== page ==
• Epiphone SQ-180 Don Everly acoustic guitar
    Epiphone SQ-180


Brand name: 


  • acoustic guitars

Series name: 

Dates of manufacture: 

1983 to 2000
2002 to 2006

EPIPHONE began making the Don Everly SQ-180 (MODEL EAQ1) in the early 1980s. The Epiphone SQ-180 was an authorised version of the 1962 Gibson Everly Brothers flat-top acoustic with its thin J-185 style body, star inlays and double tortoiseshell pickguards.  This model was  referred to in earlier catalogs as simply the SQ-180 - but when the Neil Diamond SQ-180 was introduced in 1999 they had to start calling this one Don Everly SQ-180 to differentiate it. It finally discontinued in 2006. The peghead shape and logo changed in 1989 and again in 2002 and by 2006 there was a Don Everly signature  on the peghead.

Source: Epiphone catalogs 1991 - 2002

Source: Unofficial Epiphone Wiki - SQ-models

Specifications (15)


Finish colorsebony finish
Number of strings6 strings
Scale length24.75 inches scale-length


Body back materialmaple body back
Body sides materialmaple body sides
Body stylejumbo-style body
Body top materialspruce body top
Body width15.5 inches body width
Pickguard materialtortoiseshell pickguard
Pickguard shape2 separate pickguards, soundhole-surrounding pickguard


Fingerboard materialrosewood fingerboard
Fingerboard position markersstar fingerboard position markers


Neck materialmahogany neck
Neck width1.65 inches wide at nut
Tuner layoutthree-each-side

Prices (5)

2017$720goodBruceI bought it in 2020 NOT 2017, the dialog box only goes to 2017
2017$150.00goodRich1996 Korea

Reviews (0)

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Players (0)



They started the Everly brothers version in 1986, not 2000. I own a 1991 model.

Even older ...

I own one and just checked the serial number on this site
which says its from 1983.


The SQ first stated life out as a Hondo Little Susie, in black also blonde. In 1985. Epiphone took on the self same guitar from the factory and due to the space on top of the headstock put an Epiphone by Gibson logo on it. This was very late 80’s early 90s. As regards any serial number on an Epi referring to 83, they had a messed up way of the serials back then. Come the early 90’s they made access to the truss rod from the headstock and bit the ears from the open book headstock. The reason why they then decided to call it the Don Everly model was after 95 when Gibson done another 180 called the Everly . Not to be confused with the Gibson Everly.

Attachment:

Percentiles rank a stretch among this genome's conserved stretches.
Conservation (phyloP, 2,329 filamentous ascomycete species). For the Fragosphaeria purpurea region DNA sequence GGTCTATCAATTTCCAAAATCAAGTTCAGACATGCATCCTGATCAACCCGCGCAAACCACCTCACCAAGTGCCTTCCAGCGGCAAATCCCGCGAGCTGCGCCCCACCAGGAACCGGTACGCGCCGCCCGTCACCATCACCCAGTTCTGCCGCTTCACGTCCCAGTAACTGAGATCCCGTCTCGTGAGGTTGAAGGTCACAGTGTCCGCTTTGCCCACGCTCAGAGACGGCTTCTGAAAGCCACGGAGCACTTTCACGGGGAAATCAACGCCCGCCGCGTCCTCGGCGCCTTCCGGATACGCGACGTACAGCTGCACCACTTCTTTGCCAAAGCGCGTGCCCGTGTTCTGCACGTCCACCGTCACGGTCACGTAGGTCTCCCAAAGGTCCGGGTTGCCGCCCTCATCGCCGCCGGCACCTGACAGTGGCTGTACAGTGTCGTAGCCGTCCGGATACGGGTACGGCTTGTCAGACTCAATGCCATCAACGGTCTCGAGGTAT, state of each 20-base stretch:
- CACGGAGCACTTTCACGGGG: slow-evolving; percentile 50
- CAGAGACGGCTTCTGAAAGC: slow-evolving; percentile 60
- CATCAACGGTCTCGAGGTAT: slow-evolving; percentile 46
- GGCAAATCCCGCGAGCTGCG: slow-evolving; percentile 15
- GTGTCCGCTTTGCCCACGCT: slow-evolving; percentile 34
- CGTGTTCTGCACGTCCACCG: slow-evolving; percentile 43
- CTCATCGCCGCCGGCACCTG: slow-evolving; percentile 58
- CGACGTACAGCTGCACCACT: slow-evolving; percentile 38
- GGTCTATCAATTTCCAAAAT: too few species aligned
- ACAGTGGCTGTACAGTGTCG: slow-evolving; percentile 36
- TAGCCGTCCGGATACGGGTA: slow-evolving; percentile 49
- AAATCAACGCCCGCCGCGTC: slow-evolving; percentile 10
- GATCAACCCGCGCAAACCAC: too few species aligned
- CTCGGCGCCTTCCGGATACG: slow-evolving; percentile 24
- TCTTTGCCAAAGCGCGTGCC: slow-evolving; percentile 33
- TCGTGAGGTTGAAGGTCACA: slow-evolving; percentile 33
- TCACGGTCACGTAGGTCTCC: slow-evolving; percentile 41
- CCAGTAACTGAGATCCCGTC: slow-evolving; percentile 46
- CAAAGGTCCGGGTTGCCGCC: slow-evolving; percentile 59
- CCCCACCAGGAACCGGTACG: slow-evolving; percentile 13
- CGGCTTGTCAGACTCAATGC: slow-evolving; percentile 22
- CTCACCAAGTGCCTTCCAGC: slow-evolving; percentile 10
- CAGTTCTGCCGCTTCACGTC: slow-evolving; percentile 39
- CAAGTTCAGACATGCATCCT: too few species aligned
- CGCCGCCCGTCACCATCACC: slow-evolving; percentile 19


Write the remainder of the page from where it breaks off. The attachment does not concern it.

Epi SQ 180

I own an 06, 94 and 91.  My understanding from my research, which included a retired Gibson historian, is that the 89, 90, and 91 models were all made in Gibson's new (at that time) Bozeman, MT, facility.  The 89, 90 and 91 models were all solid tone woods (spruce top, maple back and sides).  The neck was made in Korea and is mahogany, ergo the Made in Korea print on the internal label.  You can tell one of these guitars by the open book head stock (not pegged) and a serial number that has no letters at the end specifying which Korean plant it was made in.  Having played all three of the guitars, my 91 sure sounds like solid tone woods, and the 94, though it is nicely made, does not have the sparkle, bass or sustain of the 91.  The 06 is not a good guitar aside from its looks.  I have played J-180's and would put my 91 up against any of them sound wise.  If anything, it sounds more like the original Gibson EB flat top than do the modern J-180's which had a number of changes from the original EB flat top.  You can pick up one of the 89, 90, 91 models for between $500 and $1000 depending on condition.  

SQ 180

Bill I am very interested in this story. I have the rare 90 model I bought from new. Has since had a headstock repair (my bad). It is an absolutely awesome guitar. I will never sell it. I jut sold my 2001 Gibson J45. The SQ 180 while different, stacked up against the Gibson for tone, and is a way nicer neck and action to play for mine. I could believe the body came out of the US or at minimum uses top tone woods. But the prices they were selling them it does not make economic sense to me. I am sure these are S.E.Asain guitars, likely our of the original high quality Hondo plant  - just well made ones with some decent wood at that period. Sounds like the later ones they went for cheaper tone woods - which i'd believe Epiphone would do.


Hi, I have an Epiphone by Gibson SQ 180 but cant get a fix on the sn. its not recognized 8804202 

Neck join on SQ 180?

Hi All

I just wondered if anybody out there knows what type of neck join the SQ 180 had? I have a 1988 one in my workshop at the moment in desperate need of a neck reset. Just very fearful that it might have been put together with epoxy/dowels. Any assistance or direction to somebody that might know would be much appreciated.
Thanks all

SQ 180

As far as I have read, the SQ180 has a Set Neck Joint. 


SQ 180

Can anyone tell me what the "SQ" stands for or means on the SQ-180??